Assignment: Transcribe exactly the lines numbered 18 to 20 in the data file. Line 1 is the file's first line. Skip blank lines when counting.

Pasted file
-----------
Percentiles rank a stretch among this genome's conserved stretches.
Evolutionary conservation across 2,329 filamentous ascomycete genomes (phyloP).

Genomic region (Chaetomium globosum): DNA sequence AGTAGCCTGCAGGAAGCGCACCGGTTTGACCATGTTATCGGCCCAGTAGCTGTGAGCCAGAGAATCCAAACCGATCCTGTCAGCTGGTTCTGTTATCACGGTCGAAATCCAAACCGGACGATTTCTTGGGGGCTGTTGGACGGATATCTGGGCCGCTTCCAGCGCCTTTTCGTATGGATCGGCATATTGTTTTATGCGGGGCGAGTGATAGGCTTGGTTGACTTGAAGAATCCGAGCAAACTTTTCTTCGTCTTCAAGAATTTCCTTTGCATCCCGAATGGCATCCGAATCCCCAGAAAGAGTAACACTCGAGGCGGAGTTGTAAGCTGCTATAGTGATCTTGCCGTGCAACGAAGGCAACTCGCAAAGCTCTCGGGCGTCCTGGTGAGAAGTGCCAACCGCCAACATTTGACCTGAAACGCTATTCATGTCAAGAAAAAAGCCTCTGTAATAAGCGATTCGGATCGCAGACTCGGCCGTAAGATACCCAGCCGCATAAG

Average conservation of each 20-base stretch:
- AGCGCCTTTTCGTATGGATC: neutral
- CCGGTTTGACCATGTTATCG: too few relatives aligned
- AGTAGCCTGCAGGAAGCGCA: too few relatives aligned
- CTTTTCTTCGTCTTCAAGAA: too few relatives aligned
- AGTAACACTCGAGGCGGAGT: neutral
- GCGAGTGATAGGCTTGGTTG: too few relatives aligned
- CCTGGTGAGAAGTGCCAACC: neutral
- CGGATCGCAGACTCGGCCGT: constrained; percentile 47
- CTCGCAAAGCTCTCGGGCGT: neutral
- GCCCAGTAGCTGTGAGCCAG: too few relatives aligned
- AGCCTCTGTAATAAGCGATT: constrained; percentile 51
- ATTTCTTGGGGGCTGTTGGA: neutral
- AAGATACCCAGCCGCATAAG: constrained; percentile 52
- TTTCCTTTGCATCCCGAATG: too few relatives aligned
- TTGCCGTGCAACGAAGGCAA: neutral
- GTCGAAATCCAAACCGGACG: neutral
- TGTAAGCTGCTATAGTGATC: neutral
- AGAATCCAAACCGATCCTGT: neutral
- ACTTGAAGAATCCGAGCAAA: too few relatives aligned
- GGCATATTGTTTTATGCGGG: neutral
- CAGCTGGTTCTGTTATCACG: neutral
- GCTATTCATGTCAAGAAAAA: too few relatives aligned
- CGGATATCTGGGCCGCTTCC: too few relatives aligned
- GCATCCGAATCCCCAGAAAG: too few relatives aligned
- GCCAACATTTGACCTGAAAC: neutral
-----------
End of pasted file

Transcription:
- TTTCCTTTGCATCCCGAATG: too few relatives aligned
- TTGCCGTGCAACGAAGGCAA: neutral
- GTCGAAATCCAAACCGGACG: neutral